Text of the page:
China grapples with risk of economic hard landing

SHANGHAI: When Chinese Premier Li Keqiang sought to reassure business leaders that the world s second-largest economy can avoid a hard landing, he acknowledged mounting fears of exactly that, and analysts say the adjustment to slower growth will be painful.


Just six months ago Li set a 2015 economic growth target of “around seven percent”, confidently telling lawmakers that the economy was adjusting to a “new normal”.

But he scrambled to reassure a World Economic Forum meeting on Thursday that China was not heading for a disorderly slump which would shake the global economy.

“If there are signs the economy is sliding out of the proper range we have adequate capability to deal with the situation,” he said. “The Chinese economy will not head for a hard landing.”

Still, gloomy perceptions of China are growing and the signs are troubling: a surprise currency devaluation, persistently weak manufacturing, and rising debt defaults, with a share price collapse to boot.

Government meddling in the stock and currency markets, including police investigations, as well as falling back on pump-priming to support the flagging economy, have raised questions about the leadership s management and commitment to reforms, analysts say.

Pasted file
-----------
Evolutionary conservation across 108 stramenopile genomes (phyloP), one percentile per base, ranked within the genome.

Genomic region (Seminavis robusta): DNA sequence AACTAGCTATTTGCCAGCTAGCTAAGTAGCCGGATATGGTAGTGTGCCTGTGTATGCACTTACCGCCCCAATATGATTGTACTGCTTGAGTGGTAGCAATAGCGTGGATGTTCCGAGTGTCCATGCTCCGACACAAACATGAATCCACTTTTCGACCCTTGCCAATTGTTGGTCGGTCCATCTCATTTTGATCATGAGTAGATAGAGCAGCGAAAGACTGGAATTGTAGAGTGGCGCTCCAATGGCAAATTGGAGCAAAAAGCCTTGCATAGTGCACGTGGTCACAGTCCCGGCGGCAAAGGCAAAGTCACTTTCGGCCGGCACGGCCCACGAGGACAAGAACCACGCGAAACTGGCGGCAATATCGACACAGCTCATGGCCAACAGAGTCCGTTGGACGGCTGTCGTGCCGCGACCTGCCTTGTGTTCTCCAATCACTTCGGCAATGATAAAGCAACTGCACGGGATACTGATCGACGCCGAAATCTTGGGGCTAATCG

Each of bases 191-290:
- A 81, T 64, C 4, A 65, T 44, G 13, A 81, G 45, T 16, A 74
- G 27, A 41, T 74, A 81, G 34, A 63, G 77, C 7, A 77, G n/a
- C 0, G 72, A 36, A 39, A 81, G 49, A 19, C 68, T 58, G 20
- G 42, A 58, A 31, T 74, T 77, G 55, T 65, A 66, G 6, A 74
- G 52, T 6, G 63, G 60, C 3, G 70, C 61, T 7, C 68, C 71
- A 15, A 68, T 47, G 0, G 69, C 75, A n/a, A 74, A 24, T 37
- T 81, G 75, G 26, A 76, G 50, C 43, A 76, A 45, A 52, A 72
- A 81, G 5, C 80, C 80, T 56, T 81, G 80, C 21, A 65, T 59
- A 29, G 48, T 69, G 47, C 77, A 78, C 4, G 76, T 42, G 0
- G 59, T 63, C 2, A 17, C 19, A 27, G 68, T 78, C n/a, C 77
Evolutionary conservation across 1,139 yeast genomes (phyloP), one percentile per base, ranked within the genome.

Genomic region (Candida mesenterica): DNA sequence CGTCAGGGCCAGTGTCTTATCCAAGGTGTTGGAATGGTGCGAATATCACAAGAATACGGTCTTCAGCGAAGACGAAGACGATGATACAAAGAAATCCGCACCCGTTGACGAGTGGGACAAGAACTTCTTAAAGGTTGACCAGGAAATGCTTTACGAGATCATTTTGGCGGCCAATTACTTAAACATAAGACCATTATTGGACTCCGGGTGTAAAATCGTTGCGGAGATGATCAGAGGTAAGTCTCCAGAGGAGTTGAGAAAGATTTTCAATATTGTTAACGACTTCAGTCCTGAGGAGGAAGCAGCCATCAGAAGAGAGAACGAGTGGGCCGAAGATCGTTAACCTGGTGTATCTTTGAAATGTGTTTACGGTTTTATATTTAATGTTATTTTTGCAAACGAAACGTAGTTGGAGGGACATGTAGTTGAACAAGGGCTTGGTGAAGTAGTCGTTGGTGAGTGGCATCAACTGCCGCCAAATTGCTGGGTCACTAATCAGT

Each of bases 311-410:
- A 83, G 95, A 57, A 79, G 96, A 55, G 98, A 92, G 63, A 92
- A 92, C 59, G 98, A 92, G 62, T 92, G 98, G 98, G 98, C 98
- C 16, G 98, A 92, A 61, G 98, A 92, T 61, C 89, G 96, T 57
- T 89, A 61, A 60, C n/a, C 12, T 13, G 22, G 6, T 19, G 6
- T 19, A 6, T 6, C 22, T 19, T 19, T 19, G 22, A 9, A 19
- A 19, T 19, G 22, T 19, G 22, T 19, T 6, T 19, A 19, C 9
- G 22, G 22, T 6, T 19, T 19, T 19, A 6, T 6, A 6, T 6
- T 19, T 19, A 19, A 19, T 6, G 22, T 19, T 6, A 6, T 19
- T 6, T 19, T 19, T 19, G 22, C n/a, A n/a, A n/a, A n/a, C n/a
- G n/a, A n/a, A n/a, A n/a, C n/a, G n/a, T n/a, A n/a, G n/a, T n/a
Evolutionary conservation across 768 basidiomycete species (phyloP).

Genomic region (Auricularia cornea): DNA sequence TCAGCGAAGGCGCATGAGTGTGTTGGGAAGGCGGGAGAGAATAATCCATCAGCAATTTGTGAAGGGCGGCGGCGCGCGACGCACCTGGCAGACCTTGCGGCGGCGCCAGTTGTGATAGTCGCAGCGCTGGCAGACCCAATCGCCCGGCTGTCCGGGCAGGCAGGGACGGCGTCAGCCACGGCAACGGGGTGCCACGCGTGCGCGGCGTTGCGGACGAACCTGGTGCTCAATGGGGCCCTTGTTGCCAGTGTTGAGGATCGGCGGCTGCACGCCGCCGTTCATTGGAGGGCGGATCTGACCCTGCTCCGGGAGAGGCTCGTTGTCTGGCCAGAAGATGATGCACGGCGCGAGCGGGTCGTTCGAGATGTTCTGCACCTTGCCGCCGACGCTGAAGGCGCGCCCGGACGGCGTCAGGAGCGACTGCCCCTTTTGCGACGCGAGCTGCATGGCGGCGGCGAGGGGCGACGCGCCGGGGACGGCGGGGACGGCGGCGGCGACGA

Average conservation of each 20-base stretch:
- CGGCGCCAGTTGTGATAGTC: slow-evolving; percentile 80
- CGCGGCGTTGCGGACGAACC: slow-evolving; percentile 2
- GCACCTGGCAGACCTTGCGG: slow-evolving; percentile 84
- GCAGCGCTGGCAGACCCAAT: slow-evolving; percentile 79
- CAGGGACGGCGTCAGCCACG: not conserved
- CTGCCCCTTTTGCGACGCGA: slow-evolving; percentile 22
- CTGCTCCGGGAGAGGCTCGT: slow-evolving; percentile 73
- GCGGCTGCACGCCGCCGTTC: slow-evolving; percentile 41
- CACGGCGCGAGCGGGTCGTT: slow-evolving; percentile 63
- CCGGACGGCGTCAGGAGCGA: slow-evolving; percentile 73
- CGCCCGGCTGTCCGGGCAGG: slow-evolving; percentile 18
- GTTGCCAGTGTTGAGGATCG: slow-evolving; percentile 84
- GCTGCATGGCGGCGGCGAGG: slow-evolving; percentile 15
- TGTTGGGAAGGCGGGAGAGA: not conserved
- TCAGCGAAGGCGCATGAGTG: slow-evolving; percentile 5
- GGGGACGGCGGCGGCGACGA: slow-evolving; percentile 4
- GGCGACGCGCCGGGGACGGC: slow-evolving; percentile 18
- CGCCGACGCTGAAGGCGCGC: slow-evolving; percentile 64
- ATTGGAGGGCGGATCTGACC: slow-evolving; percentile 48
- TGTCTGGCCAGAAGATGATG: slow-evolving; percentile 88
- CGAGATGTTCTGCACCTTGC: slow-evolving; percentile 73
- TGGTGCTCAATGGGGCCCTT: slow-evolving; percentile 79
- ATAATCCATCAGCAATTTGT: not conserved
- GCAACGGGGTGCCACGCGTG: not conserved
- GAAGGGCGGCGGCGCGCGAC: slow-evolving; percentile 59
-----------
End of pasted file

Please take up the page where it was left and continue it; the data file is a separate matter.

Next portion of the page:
China last Monday revised downward its 2014 economic growth figure to 7.3 percent, the weakest in 24 years. In both the first and second quarter this year, growth remained stuck at 7.0 percent, slower than last year.

“Nothing is working for Chinese leaders these days. They can slow the rate of descent, but they can t change the downward direction of their economy,” Gordon Chang, an author and independent commentator on China, told AFP.

“At this moment, China s technocrats look incompetent, clueless and oblivious.”

The authorities next steps will be crucial, analysts say.

“The risk for a hard landing has always been there. Whether or not China will avoid it will depend on the policy reserves the government uses,” Zhang Jun, an economics professor at Shanghai s Fudan University, told AFP, citing reducing local government and corporate debt as examples.

“There s still space for the government to turn the situation around,” he said.